The Harvard–Smithsonian Center for Astrophysics (CfA) is one of the largest and most diverse astrophysical institutions in the world, where scientists carry out a broad program of research in astronomy, astrophysics, earth and space sciences, and science education. The center's mission is to advance knowledge and understanding of the universe through research and education in astronomy and astrophysics. The center was founded in 1973 as a joint venture between the Smithsonian Institution and Harvard University. It consists of the Harvard College Observatory and the Smithsonian Astrophysical Observatory. The center's main facility is located between Concord Avenue and Garden Street, with its mailing address and main entrance at 60 Garden Street, Cambridge, Massachusetts. Beyond this location there are also additional satellite facilities elsewhere around the globe. The current director of the CfA, Charles R. Alcock, was named in 2004. The director from 1982 to 2004 was Irwin I. Shapiro.

60 Garden St., Cambridge, Massachusetts, United States

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Alien planet found spiraling to its doom around an aging star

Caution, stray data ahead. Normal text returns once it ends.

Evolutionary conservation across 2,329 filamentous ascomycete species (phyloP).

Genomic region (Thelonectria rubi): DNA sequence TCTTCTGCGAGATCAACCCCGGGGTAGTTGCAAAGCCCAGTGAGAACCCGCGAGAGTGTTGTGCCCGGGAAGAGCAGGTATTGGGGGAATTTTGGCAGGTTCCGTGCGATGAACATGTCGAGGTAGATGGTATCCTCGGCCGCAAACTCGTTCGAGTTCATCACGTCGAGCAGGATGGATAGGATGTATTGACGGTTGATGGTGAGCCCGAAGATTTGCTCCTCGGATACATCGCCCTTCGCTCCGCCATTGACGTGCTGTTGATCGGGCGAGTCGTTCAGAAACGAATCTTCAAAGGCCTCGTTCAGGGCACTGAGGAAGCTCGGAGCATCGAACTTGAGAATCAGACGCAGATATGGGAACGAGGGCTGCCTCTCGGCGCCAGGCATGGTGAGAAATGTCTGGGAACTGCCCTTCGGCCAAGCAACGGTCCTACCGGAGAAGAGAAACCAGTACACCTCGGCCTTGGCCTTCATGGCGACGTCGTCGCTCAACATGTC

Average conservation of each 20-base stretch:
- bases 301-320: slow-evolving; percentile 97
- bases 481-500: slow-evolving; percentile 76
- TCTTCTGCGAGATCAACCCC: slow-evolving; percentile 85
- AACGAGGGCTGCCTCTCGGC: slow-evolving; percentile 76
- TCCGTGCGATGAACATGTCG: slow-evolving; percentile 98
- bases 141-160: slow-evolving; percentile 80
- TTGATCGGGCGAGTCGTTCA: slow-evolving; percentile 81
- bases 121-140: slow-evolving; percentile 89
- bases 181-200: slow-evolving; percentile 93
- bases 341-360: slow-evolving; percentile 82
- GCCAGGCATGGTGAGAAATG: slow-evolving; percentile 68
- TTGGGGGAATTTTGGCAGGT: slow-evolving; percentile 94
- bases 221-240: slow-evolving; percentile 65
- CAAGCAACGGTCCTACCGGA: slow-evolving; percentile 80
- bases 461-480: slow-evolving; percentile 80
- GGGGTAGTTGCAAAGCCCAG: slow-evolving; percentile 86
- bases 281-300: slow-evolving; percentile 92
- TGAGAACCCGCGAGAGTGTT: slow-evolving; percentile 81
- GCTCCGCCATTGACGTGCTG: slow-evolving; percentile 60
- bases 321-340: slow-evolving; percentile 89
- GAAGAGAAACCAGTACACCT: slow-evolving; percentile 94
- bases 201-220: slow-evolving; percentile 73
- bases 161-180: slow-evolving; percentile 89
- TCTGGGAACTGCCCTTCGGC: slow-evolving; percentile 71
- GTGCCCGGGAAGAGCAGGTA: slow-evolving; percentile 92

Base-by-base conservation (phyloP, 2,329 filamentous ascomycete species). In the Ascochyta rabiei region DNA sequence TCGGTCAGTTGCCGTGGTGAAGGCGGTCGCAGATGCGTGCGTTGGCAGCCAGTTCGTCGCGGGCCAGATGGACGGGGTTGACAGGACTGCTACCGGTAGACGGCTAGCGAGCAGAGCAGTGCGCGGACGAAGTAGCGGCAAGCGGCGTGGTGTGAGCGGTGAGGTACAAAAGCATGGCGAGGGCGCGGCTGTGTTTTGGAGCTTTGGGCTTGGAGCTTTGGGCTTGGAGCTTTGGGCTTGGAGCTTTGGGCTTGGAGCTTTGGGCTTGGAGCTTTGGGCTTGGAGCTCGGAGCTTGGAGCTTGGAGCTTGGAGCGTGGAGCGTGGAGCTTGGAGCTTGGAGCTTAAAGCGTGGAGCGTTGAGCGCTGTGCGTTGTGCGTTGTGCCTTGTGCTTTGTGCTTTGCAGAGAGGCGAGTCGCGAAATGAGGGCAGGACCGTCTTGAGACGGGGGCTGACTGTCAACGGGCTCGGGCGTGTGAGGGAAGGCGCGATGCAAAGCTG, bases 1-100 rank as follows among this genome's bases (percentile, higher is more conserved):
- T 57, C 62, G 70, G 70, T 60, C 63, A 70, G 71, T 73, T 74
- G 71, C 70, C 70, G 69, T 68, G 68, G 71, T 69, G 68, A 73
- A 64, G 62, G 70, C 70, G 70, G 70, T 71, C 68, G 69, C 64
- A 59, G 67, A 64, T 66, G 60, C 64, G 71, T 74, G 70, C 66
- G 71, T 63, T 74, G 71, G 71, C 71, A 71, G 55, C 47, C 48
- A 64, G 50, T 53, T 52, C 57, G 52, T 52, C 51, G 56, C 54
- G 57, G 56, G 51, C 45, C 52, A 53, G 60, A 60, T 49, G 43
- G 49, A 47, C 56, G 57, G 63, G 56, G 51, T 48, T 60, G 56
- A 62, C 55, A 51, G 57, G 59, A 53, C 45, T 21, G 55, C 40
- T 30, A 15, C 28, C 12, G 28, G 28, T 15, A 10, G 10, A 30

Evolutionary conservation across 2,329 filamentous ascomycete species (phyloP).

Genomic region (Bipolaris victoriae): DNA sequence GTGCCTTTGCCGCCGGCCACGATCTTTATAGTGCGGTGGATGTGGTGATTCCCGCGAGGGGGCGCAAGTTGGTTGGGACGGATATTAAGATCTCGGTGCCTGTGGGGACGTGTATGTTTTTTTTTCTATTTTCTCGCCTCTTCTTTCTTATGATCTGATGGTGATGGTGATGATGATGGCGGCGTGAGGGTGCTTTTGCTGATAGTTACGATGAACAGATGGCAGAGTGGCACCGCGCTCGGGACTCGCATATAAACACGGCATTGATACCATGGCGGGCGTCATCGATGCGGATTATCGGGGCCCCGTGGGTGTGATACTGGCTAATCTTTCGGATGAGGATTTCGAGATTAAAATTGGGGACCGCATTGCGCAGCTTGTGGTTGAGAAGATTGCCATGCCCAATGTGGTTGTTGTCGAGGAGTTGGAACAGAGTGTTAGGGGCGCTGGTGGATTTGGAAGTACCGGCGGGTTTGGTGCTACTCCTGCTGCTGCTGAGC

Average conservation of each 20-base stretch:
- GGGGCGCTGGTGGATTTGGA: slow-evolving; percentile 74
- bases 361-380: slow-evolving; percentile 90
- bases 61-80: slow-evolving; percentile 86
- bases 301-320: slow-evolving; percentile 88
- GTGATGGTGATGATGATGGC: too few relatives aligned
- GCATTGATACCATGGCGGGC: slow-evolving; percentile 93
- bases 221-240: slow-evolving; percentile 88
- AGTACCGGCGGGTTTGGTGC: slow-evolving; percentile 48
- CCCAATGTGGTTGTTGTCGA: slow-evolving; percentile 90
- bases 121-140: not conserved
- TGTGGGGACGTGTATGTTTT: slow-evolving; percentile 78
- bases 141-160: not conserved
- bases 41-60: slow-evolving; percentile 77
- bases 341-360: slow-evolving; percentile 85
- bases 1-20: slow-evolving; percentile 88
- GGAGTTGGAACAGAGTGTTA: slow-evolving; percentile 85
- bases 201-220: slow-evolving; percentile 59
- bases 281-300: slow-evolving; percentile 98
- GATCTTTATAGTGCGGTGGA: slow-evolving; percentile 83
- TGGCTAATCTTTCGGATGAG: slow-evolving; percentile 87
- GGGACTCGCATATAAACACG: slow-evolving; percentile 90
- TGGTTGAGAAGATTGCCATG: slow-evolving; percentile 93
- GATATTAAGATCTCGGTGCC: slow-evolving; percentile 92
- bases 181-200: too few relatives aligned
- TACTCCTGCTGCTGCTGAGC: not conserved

For the first time, astronomers have spotted an exoplanet whose orbit is decaying around an evolved, or older, host star. The stricken world appears destined to spiral closer and closer to its maturing star until collision ...

Astrophysicists hunt for second-closest supermassive black hole

Two astrophysicists at the Harvard-Smithsonian Center for Astrophysics have suggested a way to observe what could be the second-closest supermassive black hole to Earth: a behemoth 3 million times the mass of the Sun, hosted ...

Can cosmic inflation be ruled out?

A team of astrophysicists say that cosmic inflation—a point in the universe's infancy when space-time expanded exponentially, and what physicists really refer to when they talk about the "Big Bang"—can in principle be ...

The most precise accounting yet of dark energy and dark matter

Astrophysicists have performed a powerful new analysis that places the most precise limits yet on the composition and evolution of the universe. With this analysis, dubbed Pantheon+, cosmologists find themselves at a crossroads.

It's a planet: New evidence of baby planet in the making

Astronomers agree that planets are born in protoplanetary disks—rings of dust and gas that surround young, newborn stars. While hundreds of these disks have been spotted throughout the universe, observations of actual planetary ...

Webb's first full-color images, data are set to sound

There's a new, immersive way to explore some of the first full-color infrared images and data from NASA's JWST—through sound. Listeners can enter the complex soundscape of the Cosmic Cliffs in the Carina Nebula, explore ...

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